4. DC says:

    I won’t say I have stopped buying Cadbury but I have certainly significantly reduced my reliance on them. I found the latest generation of Creme Eggs grim tasting. I can’t tell whether the Dairy Milk recipe has changed or it is just my perception but I can take or leave it (mostly leave).

    To be honest, if I want a slab of cheap chocolate then the High Street allow me to find preferrable options for less money.

  5. Roger says:

    Many years ago as a cyclist I got through vast amounts of Cadbury’s chocolate. It was said – I don’t know how truthfully – to restore blood sugar levels faster than any other kind. Another reason – besides wanting to stay alive – for not taking up cycling again.

  6. Alan says:

    I once ate twenty Cadburys Cream Eggs, one after the other, and was very ill.

  7. Jan says:

    Cadbury chocolates proper nice but European chocolates nicer still… I don’t mean just the luxury Belgian wonderstuff…..if you waddle,along to Lidl they do decent size bars of their chocolate in white, milk and dark chocolate forms for 30p!! It’s very nice and good quality.
    They do some lovely Chocolate tree decorations far superior to Cadbury well worth a try.
    That’s my Lidl advert over Aldi’s is,almost as good.

  8. agatha hamilton says:

    I wish you hadn’t put that picture of Fruit and Nut with this post. I haven’t thought about it for years, nor missed it. Now I fancy it but obviously can’t buy it without becoming a moral pariah. And you don’t want one of those in your readership, do you?

  9. Joel says:

    Cadbury is now a joke – standard supermarket choc is good, and cheaper. Tasting morsels offered by others proves beyond doubt that the Cadbury taste has been Americanised. The smell of ‘vomit’ pervades a lot of US-made choc, as it does of Kraft /Mondalez attitudes to production, sourcing and pricing.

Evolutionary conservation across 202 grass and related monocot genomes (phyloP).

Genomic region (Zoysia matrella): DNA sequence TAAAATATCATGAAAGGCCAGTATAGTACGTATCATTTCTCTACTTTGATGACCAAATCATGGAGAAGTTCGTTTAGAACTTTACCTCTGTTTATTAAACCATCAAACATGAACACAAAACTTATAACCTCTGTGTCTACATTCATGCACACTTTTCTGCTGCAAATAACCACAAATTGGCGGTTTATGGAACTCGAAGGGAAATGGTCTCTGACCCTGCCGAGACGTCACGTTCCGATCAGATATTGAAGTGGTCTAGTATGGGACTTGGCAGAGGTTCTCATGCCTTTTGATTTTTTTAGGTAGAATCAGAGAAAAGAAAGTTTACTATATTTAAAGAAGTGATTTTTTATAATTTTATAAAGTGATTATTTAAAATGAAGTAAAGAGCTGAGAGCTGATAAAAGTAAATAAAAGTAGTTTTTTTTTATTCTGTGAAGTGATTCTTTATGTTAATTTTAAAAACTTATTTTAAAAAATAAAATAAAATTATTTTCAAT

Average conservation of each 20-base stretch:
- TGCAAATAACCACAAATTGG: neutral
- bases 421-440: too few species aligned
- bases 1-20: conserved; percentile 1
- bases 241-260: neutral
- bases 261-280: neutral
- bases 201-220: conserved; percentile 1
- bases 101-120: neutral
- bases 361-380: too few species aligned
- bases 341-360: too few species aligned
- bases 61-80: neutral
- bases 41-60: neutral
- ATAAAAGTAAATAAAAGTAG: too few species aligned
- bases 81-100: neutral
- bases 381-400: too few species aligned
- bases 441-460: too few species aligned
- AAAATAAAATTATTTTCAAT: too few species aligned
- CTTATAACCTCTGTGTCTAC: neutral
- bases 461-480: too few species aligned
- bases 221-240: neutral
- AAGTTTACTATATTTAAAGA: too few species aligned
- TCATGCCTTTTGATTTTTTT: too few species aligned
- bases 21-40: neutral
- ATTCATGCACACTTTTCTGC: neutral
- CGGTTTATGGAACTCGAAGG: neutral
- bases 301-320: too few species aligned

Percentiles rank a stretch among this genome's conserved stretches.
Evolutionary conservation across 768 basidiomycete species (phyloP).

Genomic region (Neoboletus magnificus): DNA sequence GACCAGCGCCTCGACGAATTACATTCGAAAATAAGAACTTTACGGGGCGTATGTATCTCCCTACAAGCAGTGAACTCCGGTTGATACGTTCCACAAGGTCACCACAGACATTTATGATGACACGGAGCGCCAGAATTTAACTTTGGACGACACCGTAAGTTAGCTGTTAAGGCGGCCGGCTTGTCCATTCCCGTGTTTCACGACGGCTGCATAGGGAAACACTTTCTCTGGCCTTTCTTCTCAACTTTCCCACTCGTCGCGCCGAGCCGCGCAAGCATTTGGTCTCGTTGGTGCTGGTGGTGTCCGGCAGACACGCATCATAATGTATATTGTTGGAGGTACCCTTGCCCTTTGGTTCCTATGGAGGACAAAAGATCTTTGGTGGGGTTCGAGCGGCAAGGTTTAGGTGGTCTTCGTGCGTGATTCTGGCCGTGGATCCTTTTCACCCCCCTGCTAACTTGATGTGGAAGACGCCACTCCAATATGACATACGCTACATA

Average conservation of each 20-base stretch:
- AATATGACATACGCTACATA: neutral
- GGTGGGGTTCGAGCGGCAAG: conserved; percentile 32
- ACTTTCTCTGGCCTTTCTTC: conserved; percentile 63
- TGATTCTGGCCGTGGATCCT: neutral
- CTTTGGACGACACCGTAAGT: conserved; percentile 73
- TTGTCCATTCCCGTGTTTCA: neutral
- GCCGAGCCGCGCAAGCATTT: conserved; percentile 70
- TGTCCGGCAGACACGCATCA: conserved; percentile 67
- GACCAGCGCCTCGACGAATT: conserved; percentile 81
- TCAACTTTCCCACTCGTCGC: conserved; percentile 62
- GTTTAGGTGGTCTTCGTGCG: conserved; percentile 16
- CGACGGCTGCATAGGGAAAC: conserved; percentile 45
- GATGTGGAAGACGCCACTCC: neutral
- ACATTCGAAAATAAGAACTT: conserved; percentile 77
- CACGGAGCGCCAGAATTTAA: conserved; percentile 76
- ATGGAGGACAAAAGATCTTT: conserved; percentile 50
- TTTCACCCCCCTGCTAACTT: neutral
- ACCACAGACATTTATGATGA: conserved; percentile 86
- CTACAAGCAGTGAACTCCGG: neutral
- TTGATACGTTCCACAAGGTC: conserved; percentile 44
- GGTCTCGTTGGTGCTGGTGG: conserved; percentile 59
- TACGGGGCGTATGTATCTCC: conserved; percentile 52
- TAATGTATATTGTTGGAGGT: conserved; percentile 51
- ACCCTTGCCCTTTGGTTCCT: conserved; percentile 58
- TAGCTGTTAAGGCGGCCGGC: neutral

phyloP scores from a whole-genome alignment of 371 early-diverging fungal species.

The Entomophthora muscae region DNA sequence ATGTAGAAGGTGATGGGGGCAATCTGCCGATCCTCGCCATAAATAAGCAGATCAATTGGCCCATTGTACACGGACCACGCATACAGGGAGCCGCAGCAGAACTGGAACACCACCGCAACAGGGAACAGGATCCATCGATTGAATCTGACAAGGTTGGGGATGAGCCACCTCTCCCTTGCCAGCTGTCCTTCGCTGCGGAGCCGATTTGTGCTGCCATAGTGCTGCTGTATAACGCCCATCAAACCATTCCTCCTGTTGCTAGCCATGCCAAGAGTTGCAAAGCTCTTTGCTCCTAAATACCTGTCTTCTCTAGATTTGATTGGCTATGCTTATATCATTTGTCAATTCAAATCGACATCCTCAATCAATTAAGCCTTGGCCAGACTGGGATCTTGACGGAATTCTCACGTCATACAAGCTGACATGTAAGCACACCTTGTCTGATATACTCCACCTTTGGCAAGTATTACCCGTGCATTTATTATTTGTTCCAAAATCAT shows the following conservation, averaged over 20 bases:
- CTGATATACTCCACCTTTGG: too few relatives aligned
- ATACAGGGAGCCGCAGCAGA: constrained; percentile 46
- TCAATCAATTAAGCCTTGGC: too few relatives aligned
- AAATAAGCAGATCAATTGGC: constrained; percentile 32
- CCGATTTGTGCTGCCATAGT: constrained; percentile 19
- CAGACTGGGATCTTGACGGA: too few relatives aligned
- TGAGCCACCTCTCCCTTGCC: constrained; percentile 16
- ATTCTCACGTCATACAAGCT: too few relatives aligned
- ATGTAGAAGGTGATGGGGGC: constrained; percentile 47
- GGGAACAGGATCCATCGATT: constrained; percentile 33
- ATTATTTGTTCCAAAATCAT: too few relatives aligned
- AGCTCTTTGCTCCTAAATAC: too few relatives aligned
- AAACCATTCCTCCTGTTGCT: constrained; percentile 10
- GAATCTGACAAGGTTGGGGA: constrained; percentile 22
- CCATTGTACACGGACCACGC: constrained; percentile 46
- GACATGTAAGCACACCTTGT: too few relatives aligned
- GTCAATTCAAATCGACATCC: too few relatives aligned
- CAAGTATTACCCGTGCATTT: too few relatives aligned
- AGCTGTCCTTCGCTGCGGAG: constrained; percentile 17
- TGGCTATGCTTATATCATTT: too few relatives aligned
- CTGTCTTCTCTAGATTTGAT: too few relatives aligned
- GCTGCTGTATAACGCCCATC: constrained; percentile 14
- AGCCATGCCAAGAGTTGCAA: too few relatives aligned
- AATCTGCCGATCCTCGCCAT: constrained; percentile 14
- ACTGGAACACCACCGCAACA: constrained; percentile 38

10. Helen Martin says:

    Great grief! I am a lover of dark chocolate, although fruit and nut was the favourite of my childhood, so I shifted early to European brands, as well as two local manufacturers. I never liked Hershey’s and believed an article I ead which said that American chocolate tastes the way it does because the solid chocolate first introduced was over-cooked and Americans got used to that flavour so it’s all processed that way. Feel free to correct me as I don’t know the source of that info. Always felt I could trust Cadbury’s – all those Quakers, you know – but definitely not now.
    Have you noticed that the big Society of Friends families went either into chocolate or steel manufactury?

  11. Brian Evans says:

    Hershey Bars taste of nothing. Though so does most of the food eaten in the USA.
    I don’t touch Cadbury now, it tastes different, the bars keep getting smaller and , most of all, I hate conglomerates. It’s now gone to the opposite of what the decent Quakers intended.

  12. Brooke says:

    Fortunately there is a resurgence of real chocolate — at least here on the US east coast. Young entrepreneurs are producing high quality stuff using Fair Trade practices and local coffee bars (not Starbucks, ugh.) and tea shops offer Fair Trade chocolate products. Haven’t seen a Cadbury candy in ages!

  13. Charles says:

    @Anchovee, your vomit must taste delicious, then.

  14. John Griffin says:

    Crunchies taste of Sweet FA now, the honeycomb tastes of absolutely nothing, unlike real honeycomb, and we have stopped eating any other Cadbury products as they became increasingly unpalatable, greasy even. Cheap supermarket FairTrade chocolate is massively better.
    Being a cynical old lefty, knew exactly which way the Kraft deal would go. Multinationals ALWAYS lie, corrupt and cheapen, as it is good, legally required, business for the shareholders and senior managers.

  15. Wayne Mook says:

    Cadbury’s also bought out Green & Black’s, so now I guess we won’t be able to trust that either. Someone always has an angle on how to make quick money.

    Wayne.

  16. Helen Martin says:

    Wayne, say it isn’t so! I’ve enjoyed Green & Black and as you say I’ll not count on quality from that source any more.